Homebrewers dealing with extreme cold or foul weather might wonder if they can brew beer in a garage to protect themselves from the elements. While many homebrewers have reported brewing in their garage without issue, I thought this would be an important topic to address due to potential safety concerns.
Many homebrewers brew beer in their garage frequently to avoid poor weather or extreme temperatures outside. While brewing beer in the garage should not cause any negative impact with the beer, using a propane burner indoors is considered unsafe.
If you are thinking about brewing your beer inside your garage then you will need to think carefully about this decision because your safety could be at risk. Just because other people have done it without issue does not mean that you won’t encounter a problem. Let’s look a little more closely at this topic to see what brewers say as well as discuss important safety concerns.
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Can you brew beer in the garage?
There is no beer-related reason why you couldn’t brew beer in your garage. To brew beer you just need the proper equipment and ingredients along with a heat source that can bring your water up to the correct temps for mashing, sparging, and boiling the wort.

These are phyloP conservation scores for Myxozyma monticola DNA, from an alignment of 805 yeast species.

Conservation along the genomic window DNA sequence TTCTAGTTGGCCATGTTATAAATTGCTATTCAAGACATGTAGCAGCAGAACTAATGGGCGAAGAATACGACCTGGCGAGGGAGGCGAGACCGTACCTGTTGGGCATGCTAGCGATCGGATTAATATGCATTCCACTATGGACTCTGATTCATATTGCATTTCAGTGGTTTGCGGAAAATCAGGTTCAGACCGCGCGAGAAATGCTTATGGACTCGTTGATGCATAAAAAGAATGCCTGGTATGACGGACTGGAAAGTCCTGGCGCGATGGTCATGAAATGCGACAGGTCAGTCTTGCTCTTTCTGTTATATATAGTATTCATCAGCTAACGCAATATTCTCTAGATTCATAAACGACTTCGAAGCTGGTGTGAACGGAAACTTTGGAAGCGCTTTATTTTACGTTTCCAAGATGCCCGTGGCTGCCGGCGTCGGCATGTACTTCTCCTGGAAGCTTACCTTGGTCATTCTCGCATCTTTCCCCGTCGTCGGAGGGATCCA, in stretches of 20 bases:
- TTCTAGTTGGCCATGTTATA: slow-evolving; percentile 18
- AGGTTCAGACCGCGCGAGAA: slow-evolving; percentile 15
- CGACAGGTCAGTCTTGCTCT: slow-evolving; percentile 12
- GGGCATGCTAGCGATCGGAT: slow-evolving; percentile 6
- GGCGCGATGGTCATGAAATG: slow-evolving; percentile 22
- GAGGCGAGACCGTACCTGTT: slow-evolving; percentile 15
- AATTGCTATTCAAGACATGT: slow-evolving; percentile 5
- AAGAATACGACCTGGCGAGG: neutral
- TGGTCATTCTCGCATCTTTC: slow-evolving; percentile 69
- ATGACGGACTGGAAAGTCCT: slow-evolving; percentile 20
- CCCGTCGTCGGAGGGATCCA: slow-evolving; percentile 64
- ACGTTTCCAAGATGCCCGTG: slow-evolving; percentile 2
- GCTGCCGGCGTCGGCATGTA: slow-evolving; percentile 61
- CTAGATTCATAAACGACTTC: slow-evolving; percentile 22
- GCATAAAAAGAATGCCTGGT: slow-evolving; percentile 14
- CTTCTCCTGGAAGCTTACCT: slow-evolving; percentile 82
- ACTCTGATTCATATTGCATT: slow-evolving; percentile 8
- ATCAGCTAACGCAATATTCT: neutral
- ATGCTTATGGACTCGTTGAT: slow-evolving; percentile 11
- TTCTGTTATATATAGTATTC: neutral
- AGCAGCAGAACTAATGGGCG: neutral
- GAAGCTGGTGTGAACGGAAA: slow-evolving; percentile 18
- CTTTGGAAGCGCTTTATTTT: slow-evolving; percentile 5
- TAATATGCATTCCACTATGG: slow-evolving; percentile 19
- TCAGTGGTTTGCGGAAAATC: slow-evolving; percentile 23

In fact, it’s very common for brewers to set up a little ‘brewery’ inside their garage so that they can keep all of their equipment together and not have to cart everything back and forth on brew day.
Unfortunately, the most common heat source that homebrewers use outside of the kitchen is a propane burner. While they do a great job outdoors, these burners are not designed to be used inside a house or even an enclosed area with a ceiling, such as a garage. If you choose to brew your beer in the garage with a propane burner then you are putting yourself in your home at risk.
With that being said, tons of brewers report using a propane burner in their garage for years without any issues.
Let’s see why propane would be dangerous to burn inside the garage.
Dangers of brewing in the garage with propane
As I said before, you will need a heat source during your brewing process and if you are out in the garage there are only a few options.
While you could use something like an electric hotplate or even a butane burner, these options are way less practical from a brewing standpoint than using a traditional propane burner. Plus, butane is a lot more expensive than propane and you will be using a fair amount on brew day.
There are two major issues with using a propane burner inside a garage: the flame could cause a fire and the carbon monoxide produced could be poisonous.
Let’s address those issues separately.
A propane burner could cause a fire inside the garage
This problem is obvious.
Anytime there is an open flame you will have to worry about the possibility of something catching fire. If you are brewing beer inside your garage, then there are any number of ways that a fire could start:
- The ceiling inside the garage gets too hot and eventually catches on fire. If it’s drywall, that’s at 451 degrees Fahrenheit.
- The propane burner is knocked over and lands against the structure of the house.
- Clothing or brewing packing make contact with the flame and catch on fire.
- Combustible materials that are normally stored in a garage (such as gasoline or oil) are too close to the flame.